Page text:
July 26, 2005
More Info May Not Be More Knowledge
By Evan Schuman, Ziff Davis Internet
Opinion: Customers today have access to more information than ever before, but is it credible? The CIO is left to sort out the mess.
In the Information Age that we're in, quality of information trumps quantity every time. And for CIOs, that's good news.
But there's a big piece of bad news, too. The flood of information at the command of customers is both good and bad, and many customers—especially consumers—rarely can tell the difference.
Consider a consumer who wants to purchase a new toaster oven.
A visit to, for example, Amazon.com, supplies lots of brands and models to choose from. But those options are accompanied by unofficial comments—pro and con—ostensibly from other consumers.
Those comments can be helpful, when consumers describe what the products can and can't do and whether or not they are happy. This would, at first glance, seem to be a good thing.
But are the identities of those making the comments verified in any way?
How do know we that the person who said the GE product was "excellent except that it got a little too hot on the outside" was not in reality a clever GE salesperson who knew that a dash of criticism would make the praise far more credible?
It's somewhat of an academic discussion, because the reality is that consumers and other customers now have access to this type of information, and that's not likely to change any time soon. Traditional advertising still lives, but viral marketing is gaining strength.
I bring this up because CIO Insight recently did a survey of CIOs and found that Web impressions represented the overwhelming majority of contacts with customers, representing some 84 percent of companies with $1 billion or more in annual revenue, 86 percent of those with revenues between $100 million and $999 million, and a staggering 92 percent for companies with less than $100 million in revenue, which is where the bulk of U.S. companies sit.
Even if we limit those Web contacts to the CIO's own site—which this survey did—more and more sites are providing external links, search engines that go beyond the site and areas for site visitors to make public comments.
So it's not as though any company is fully control of the content on its own sites, let alone any site in cyberspace that feels like commenting on the company's products or services. (By the way, does anyone use Usenet Newsgroups for purchase research anymore? That's not rhetorical. If anyone still does, I'd love to hear from you at Evan_Schuman@ziffdavis.com.)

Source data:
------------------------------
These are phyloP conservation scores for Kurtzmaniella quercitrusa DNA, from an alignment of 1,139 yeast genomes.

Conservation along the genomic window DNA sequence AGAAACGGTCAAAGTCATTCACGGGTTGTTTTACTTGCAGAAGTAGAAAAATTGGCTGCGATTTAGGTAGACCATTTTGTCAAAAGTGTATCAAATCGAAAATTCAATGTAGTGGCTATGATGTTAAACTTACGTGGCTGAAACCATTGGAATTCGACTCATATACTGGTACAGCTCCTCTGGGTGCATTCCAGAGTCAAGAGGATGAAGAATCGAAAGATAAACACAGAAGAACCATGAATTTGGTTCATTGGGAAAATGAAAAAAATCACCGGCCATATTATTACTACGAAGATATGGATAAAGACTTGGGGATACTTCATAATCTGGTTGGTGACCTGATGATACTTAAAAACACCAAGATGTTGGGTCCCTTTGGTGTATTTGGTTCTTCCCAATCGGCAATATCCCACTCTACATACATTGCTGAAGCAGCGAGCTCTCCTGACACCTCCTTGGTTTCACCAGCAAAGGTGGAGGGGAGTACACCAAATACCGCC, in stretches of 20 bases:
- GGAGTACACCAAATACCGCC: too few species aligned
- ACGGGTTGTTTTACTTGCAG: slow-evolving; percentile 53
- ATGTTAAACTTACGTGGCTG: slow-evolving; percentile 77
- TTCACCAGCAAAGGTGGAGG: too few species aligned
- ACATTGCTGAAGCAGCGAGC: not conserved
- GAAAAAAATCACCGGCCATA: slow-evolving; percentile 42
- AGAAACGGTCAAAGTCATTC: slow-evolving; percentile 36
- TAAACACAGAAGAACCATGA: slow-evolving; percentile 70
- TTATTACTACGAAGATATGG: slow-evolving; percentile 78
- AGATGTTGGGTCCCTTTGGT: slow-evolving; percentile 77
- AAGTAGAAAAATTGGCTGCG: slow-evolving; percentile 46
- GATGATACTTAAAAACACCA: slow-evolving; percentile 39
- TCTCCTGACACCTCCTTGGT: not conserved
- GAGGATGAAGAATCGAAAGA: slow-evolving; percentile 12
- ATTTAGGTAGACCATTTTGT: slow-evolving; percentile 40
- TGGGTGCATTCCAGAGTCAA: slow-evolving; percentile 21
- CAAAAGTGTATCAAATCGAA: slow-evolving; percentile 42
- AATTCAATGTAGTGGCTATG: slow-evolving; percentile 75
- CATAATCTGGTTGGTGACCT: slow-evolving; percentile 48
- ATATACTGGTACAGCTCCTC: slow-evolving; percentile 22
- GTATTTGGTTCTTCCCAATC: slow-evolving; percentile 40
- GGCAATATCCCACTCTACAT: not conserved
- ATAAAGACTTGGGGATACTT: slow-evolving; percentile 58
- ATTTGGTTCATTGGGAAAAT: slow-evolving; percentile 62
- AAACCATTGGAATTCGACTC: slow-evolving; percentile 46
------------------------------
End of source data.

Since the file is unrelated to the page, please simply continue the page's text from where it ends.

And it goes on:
But even more alarming was this scary statistic: Most of the CIOs surveyed (57 percent) said they did nothave regular contact with top customers.
The reason that stat is so scary is that it questions so many of the other assumptions and answers in the survey. For example, the CIOs were presented with 10 problem areas (in addition to "other,") giving 33 possible responses (11 problem areas and three company sizes). The areas were: billing/account problems; product/service quality; difficulty in reaching a real person to discuss a problem; dissatisfaction with call center representatives; hard-to-use Web sites; poor inventory management (running out of stock); excessive marketing (sometimes, sarcasm isn't necessary); identity theft/fraud; difficulty returning merchandise; and invasion of privacy.
Of the 290 CIOs that replied, none said that any of those areas had an adverse impact on customer satisfaction with their companies, other than product/service quality, and then only for companies in the $100 million to $999 million range, and, even then, only 53 percent of those CIOs saw it as a factor.
In other words, 78 percent of the CIOs for companies with less than $100 million did not see product/service quality issues as having a negative impact on customer satisfaction. Some 78 percent of the CIOs for midsized companies thought "hard-to-use Web sites" were not a problem and 83 percent of CIOs for midsized companies did not consider "dissatisfaction with call center representatives" to have any adverse impact.
Now you see why it's alarming that 57 percent of CIOs aren't having regular contact with top customers. Do these CIOs' companies truly not have problems in these areas, or are the CIOs—armed with insufficient customer contacts and inadequate CRM (customer relationship management) analysis—operating on bad information passed up through the ranks?
Here's another survey result that troubled me. The question: What is the primary reason your company is investing in self-service technologies? The majority (75 percent in smaller firms, but clear majorities in all categories) said it's to improve service quality, and very few (25 percent of those smaller firms) said it's to save money.
Of those CIOs who said they were indeed doing it to improve service, an overwhelming majority (85 percent) said they were not seeing a customer backlash against self-service.
Is it that their customers are happy about the transition—and are truly seeing faster and better service by doing it themselves—or is it that they were not seeing the backlash.
That's truly the problem with insufficient customer contact and CRM analysis: Just like a consumer debating whether to trust an anonymous online review, the CIO is never going to be sure.